With the economy said to be doing well, one offshoot is that jewellery is becoming more ‘in demand’ – materials’ prices have dropped, and designers are taking the initiative to design unique accessories for all levels of consumers.
Jewellery is often designed to be worn for a particular occasion, whether formal or informal. Buying and wearing jewellery is, for some, an emotional experience. It is often the desires of the individual which dictate the design process. Many designs are created around the core material, such as precious gems, or metals that are rare or unique.
Budget or taste will also be factors in determining the design. The process begins with creating a technical sketch, then modelling it with computer-aided design (CAD) software, and selecting the materials. Production then follows with a 3-D prototype.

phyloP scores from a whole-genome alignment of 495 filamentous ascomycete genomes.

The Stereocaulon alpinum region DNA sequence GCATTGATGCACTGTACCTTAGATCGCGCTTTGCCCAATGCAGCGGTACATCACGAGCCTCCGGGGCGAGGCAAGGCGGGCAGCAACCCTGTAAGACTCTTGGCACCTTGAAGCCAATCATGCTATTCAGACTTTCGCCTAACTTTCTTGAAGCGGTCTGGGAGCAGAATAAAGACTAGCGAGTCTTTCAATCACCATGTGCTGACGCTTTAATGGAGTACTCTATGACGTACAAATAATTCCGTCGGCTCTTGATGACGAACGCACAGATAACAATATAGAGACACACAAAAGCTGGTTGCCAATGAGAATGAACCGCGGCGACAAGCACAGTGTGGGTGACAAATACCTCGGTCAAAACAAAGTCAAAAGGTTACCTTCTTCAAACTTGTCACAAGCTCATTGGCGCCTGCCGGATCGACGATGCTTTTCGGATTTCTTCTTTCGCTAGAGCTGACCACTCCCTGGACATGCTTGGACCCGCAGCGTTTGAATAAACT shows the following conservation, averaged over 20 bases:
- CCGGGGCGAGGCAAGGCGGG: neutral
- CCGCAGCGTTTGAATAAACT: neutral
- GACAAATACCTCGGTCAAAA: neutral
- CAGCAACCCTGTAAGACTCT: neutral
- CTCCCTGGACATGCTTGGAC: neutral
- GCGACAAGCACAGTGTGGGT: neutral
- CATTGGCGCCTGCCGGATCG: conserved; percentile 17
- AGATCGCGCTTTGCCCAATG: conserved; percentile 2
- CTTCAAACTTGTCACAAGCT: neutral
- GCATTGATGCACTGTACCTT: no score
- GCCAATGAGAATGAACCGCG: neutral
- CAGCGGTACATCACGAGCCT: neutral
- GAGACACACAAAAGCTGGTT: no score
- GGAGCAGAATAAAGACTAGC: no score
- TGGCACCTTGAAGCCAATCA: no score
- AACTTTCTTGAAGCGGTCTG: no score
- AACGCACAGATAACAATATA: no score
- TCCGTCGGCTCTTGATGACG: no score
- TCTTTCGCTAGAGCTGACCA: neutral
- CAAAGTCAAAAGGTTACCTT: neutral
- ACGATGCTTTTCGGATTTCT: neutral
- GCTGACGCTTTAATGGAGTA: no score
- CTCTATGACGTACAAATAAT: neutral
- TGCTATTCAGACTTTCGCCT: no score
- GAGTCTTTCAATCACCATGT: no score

The LGBTQ community can have unique needs. For example, American designer David Spada became an overnight success, when he designed the Freedom Ring, to commemorate the 1991 Gay Freedom Day Parade.
With the progress of equal right to marriage around the world, an entire new category of jewellery design has grown, to meet the demands of engaged and marrying LGBTQ couples. More individuals are expressing their Pride through jewellery, and many retailers specialise in this niche market.
Well-known fashion designers expand their product line with jewellery and accessories. France’s Christian Dior and Yves Saint Laurent, and Germany’s Wolfgang Joop are examples of this. Celebrities also take advantage of their following and enter the market.
We have found prominent members of the LGBTQ jewellery designers in France, Germany, Great Britain, Mexico, Puerto Rico, Sweden, Spain and the United States.